PETALING JAYA: An expert in age care has urged the government to sharpen its focus on nurturing a healthy ageing population.
Noting that Malaysia was joining the ranks of countries with ageing populations, Malaysian Healthy Ageing Society adviser warned of the adverse effects of paying too little attention to ensuring healthy ageing.
He told FMT it would be a mistake to ignore the importance of developing a good system of care for the elderly while the nation pursues economic development.
“While it’s good that people are living longer,” he said, “we must ensure the aged won’t burden the younger generation with their health issues.
“During this Covid-19 crisis, we can see that the old are more prone to sickness. This places a weight on the elderly care system.”
He noted that many middle-aged Malaysians were finding themselves in a situation in which they have to take care of both their children and their parents.
“More often than not, old people in the low-income group neglect their health,” he added. “They are not financially independent and often have to rely on their children or other family members.”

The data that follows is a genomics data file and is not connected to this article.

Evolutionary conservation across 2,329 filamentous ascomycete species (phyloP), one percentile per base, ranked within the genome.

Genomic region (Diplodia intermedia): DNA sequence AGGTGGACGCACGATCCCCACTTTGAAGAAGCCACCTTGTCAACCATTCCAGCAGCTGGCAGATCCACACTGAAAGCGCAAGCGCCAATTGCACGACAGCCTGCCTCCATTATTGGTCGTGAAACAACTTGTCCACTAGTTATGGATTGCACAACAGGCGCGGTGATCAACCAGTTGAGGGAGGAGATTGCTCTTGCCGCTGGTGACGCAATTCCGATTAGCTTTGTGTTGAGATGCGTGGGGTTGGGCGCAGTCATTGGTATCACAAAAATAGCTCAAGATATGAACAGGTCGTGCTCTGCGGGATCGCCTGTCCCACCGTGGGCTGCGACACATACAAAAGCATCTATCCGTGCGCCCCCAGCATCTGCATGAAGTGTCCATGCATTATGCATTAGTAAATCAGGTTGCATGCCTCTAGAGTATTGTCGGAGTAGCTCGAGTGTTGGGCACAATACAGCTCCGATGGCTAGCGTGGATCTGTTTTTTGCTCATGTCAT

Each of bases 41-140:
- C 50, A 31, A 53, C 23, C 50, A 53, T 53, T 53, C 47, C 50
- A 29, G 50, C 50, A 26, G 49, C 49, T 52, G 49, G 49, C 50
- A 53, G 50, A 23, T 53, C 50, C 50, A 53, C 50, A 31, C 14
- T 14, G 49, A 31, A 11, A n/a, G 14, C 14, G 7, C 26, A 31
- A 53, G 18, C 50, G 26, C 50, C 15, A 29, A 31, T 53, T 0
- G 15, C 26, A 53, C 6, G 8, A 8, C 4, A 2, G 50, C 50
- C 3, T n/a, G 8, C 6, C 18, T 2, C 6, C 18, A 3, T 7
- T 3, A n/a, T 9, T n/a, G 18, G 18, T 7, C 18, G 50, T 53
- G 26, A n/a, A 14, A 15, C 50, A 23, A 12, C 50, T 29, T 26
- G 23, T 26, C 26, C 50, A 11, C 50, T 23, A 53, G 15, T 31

He suggested that the subject of healthy ageing be included in the education curriculum to create awareness of the need to nurture healthy and independent ageing.
The statistics department estimated that Malaysia’s current population is 32.73 million, out of which 2.26 million are people aged 65 years and above. The number of those aged 14 years and below has decreased to 7.53 million in the first quarter of this year from 7.63 million last year.
Nathan said Malaysia would eventually face a shortage of workers if the trend were to continue.
He noted that Japan, which has a large ageing population, was facing a serious shortage in its work force and was importing foreigners to run the country.